Posted on Sep 15, 2011 9:51:28 AM PDT
Great description and summary!

Posted on Sep 21, 2011 12:20:14 PM PDT
BernerMom says:
Loved your review, probably because it fit so very well with my own experience. But I also appreciated the "nutshell" version of the reviewed book. Thanks! Ghee (clarified butter) is also good for high temp cooking, plus good for travel as it doesn't need refrigeration. Xylitol is not a natural sweetener despite manufacturer's claims and some people (like myself) have severe reactions (bowel pain for 3 days, in fetal position). Be careful about recommending it. Cabbage as lasagna leaves sounds god awful to me, but I've used thin sliced eggplant or zucchini, the latter of which is nicely formed for such.

Posted on Oct 9, 2011 3:16:41 AM PDT
Excellent review, but in the author's defense, the baked apple recipe was probably put in there for me. When I'm hungry and I just can't figure out "what can I have?". Oh! There's a simple recipe I could make quickly!

Posted on Nov 1, 2011 2:02:25 PM PDT
I hate reviews like this. It comes across as incredibly arrogant, snide, and just plain rude. It may not have helped you but I'm sure more than a few have found it helpful. It's clear you have read quite a few books on the Paleo lifestyle so I'm not quite sure why you bought this book to begin with. It's very clear that it leans towards beginners. So instead of being a jerk about it how about look in the mirror and realize you shouldn't have bought this book to begin with.

In reply to an earlier post on Nov 1, 2011 2:52:41 PM PDT
I disagree, K. This book is touted as THE book to read about Paleo life, and it just doesn't live up to the hype. This review is of the cookbook, too, so it is reasonable to expect that we will get some interesting ideas about what to cook or maybe some photos. But I, at least, did not, and it's clear the reviewer did not either. It's not snide to say that there are better books for the beginner out there. This book isn't the best for beginners OR for more advanced paleo eaters. Its only cred is that it was one of the first. That's not good enough to warrant a purchase, in my opinion.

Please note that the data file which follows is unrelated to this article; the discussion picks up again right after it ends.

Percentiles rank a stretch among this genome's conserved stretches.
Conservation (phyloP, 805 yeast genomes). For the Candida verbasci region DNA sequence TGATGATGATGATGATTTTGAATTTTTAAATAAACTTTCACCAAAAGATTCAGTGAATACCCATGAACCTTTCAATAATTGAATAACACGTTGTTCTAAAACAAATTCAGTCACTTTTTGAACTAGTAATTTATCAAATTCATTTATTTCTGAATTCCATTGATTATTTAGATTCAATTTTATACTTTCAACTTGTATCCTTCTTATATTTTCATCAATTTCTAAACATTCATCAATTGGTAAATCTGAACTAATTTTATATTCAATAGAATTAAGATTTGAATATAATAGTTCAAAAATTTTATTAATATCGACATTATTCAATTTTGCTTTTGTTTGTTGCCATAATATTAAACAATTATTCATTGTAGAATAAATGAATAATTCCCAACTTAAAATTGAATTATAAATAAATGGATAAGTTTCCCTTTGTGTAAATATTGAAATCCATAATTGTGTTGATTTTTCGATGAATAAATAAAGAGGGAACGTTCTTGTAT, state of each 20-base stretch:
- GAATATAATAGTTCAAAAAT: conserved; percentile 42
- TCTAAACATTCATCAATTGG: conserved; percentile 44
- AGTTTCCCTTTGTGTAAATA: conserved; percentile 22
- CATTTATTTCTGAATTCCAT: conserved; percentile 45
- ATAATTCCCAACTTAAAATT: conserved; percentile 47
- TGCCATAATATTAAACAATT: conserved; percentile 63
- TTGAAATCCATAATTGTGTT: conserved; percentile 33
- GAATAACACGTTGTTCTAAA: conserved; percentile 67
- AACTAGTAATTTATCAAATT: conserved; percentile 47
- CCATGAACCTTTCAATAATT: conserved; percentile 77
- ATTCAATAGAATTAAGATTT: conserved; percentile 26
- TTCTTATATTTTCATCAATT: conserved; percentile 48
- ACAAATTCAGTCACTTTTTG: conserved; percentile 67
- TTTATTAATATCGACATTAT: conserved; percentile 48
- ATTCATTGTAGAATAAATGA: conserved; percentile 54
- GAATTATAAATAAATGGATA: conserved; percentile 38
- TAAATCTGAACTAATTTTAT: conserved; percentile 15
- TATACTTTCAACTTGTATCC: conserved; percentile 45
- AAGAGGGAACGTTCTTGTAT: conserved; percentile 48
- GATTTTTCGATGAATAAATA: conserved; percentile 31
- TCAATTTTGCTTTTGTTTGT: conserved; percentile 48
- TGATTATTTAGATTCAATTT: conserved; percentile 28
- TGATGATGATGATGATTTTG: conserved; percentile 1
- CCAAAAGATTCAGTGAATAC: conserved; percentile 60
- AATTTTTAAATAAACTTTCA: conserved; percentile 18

In reply to an earlier post on Jan 4, 2012 2:26:19 PM PST
W. Fisher says:
[Customers don't think this post adds to the discussion. Show post anyway. Show all unhelpful posts.]

Posted on Jan 30, 2012 11:48:27 PM PST
H.A. Barker says:
Dude, you should write a book.

In reply to an earlier post on Feb 2, 2012 9:13:45 AM PST
jenn says:
Actually, K. Hemmerling, you are the one who sounds arrogant, snide and rude. I do not know the author of the original post, but thought their review was one of the most helpful I have seen. You should take your own advice and look in the mirror before calling people names. Sad.

In reply to an earlier post on Feb 14, 2012 12:28:44 PM PST
Last edited by the author on Feb 14, 2012 12:33:19 PM PST
K you seem to have issues....The people it helped can write a shimmering review and allis well! I loved the review, it got to the matter of things and gave me the insight I was looking for.I saw no rudeness except in your reply to this person's review. I get tired of people who write uniformative reviews and ones that aren't really reviews but whinning, like I am now....lol.....P,S, I know the Author he is a professor at CSU in Ft Collins, CO.